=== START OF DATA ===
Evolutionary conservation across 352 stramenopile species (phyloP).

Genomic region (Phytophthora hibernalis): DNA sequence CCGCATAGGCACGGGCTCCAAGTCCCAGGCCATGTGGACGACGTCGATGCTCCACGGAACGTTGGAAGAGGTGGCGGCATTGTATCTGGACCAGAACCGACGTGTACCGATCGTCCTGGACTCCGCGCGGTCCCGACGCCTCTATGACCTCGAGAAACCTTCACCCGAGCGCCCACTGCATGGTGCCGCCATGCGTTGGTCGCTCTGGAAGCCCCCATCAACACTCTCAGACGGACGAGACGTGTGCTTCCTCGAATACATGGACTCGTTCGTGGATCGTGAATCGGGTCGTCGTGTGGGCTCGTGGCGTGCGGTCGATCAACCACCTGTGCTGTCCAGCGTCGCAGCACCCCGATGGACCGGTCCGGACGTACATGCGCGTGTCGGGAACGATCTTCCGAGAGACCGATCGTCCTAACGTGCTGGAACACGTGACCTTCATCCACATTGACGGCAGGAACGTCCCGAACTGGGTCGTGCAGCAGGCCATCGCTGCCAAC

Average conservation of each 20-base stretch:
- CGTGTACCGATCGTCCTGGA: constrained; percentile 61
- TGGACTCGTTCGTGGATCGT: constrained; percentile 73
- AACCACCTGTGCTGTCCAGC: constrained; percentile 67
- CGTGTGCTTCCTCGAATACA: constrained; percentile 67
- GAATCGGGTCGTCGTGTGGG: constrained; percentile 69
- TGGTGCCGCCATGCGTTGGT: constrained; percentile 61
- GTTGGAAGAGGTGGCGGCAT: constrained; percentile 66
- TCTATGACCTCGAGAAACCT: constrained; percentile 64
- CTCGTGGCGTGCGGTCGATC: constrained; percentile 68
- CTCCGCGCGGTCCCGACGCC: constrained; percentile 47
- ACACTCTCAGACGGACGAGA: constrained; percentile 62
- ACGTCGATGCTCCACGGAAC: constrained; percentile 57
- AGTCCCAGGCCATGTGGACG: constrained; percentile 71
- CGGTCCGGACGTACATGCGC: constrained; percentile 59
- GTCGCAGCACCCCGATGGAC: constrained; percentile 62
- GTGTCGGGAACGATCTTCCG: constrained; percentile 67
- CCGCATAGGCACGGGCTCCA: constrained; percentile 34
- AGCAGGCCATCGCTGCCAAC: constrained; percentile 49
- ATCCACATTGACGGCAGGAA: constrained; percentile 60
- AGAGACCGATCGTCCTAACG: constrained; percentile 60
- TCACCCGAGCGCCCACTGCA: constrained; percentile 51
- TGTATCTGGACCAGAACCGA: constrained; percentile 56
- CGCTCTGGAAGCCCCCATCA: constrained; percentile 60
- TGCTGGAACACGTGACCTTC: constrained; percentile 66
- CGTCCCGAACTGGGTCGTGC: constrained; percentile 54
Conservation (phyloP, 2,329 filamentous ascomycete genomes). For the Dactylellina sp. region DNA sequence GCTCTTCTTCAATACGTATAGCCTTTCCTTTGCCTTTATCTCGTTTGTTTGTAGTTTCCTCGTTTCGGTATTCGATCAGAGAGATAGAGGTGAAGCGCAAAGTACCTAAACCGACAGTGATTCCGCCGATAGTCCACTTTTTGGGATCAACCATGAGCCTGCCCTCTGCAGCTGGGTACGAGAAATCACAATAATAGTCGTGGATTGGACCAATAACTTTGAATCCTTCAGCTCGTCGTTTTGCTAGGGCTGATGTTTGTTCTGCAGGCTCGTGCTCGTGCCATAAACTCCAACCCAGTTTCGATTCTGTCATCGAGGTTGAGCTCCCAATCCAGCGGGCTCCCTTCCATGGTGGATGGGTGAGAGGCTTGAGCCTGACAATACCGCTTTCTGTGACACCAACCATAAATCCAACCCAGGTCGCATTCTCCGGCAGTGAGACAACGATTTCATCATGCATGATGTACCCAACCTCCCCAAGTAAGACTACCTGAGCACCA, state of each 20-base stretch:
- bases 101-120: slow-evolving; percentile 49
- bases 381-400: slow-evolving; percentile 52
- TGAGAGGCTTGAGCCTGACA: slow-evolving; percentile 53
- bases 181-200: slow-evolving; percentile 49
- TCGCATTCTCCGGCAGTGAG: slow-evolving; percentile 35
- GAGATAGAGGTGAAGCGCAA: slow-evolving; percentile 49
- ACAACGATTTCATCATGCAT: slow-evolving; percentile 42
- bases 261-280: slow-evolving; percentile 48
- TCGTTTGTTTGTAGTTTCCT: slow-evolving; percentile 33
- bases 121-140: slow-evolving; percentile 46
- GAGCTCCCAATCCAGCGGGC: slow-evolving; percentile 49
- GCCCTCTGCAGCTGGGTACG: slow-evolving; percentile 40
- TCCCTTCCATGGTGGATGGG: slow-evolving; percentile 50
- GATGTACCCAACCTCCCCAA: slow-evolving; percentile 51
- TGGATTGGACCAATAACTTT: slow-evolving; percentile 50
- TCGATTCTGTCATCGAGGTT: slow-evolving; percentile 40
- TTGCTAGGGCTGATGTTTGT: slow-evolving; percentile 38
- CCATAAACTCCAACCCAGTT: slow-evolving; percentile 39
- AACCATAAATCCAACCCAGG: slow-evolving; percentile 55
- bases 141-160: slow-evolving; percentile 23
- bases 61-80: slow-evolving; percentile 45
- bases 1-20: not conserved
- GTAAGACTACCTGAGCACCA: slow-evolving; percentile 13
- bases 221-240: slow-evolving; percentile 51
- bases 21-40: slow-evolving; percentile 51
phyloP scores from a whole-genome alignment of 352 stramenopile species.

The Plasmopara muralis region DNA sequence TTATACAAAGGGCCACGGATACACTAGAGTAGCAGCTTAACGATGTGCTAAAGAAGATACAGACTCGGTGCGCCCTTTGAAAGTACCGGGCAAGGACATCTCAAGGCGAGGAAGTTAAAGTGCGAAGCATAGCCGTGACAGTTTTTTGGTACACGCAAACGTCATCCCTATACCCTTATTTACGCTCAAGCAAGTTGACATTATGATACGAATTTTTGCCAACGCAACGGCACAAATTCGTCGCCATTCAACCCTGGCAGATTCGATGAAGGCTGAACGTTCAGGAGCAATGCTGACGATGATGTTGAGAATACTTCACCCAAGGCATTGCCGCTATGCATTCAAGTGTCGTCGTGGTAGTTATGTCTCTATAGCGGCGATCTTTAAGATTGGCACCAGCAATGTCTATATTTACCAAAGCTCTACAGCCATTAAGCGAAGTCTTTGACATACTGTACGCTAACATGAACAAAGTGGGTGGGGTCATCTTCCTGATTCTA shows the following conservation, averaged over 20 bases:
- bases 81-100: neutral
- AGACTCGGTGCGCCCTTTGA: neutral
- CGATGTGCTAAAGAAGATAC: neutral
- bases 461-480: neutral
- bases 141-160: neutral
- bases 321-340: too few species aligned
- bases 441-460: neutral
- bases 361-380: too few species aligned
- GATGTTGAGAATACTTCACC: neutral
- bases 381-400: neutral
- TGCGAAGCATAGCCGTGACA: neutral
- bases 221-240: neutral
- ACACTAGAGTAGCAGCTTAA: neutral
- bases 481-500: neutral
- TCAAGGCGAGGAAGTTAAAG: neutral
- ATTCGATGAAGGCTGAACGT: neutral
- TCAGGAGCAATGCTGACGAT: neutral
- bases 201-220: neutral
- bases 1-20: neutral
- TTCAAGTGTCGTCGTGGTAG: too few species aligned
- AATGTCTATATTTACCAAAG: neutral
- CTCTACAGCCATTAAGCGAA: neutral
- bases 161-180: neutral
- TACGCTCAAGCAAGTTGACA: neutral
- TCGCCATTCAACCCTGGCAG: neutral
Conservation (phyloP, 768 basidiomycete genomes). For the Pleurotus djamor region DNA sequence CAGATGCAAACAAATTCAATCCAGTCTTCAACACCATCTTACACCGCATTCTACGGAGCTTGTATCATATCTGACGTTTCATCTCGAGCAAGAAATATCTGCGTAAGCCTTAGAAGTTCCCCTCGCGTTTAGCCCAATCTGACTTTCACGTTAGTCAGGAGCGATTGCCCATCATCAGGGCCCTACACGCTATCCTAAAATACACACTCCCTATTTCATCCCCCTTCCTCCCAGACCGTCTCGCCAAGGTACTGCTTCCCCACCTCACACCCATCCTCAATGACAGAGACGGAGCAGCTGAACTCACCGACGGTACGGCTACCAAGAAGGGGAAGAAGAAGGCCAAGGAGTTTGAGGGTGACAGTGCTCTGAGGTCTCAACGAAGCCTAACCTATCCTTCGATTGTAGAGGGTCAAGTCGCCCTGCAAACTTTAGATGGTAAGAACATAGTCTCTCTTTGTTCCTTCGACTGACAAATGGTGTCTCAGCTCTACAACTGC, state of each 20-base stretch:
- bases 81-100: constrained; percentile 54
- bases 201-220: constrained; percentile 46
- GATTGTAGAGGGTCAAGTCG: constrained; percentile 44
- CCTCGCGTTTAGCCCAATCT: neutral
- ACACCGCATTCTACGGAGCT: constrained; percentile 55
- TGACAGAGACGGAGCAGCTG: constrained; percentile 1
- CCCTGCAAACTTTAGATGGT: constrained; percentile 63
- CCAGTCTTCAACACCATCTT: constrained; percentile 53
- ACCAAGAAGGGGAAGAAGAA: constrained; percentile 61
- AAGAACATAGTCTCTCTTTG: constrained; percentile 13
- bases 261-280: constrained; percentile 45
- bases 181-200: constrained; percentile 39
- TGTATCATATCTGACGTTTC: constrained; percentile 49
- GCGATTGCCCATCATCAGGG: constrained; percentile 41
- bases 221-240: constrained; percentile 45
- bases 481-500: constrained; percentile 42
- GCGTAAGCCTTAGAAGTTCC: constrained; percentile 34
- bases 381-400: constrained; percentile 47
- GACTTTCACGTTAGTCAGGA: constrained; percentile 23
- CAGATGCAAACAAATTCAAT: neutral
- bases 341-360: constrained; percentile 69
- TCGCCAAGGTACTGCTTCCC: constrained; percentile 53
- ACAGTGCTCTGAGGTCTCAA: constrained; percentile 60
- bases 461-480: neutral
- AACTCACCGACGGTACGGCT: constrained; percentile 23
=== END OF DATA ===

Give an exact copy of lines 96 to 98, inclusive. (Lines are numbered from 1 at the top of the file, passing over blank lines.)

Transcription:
- GCGATTGCCCATCATCAGGG: constrained; percentile 41
- bases 221-240: constrained; percentile 45
- bases 481-500: constrained; percentile 42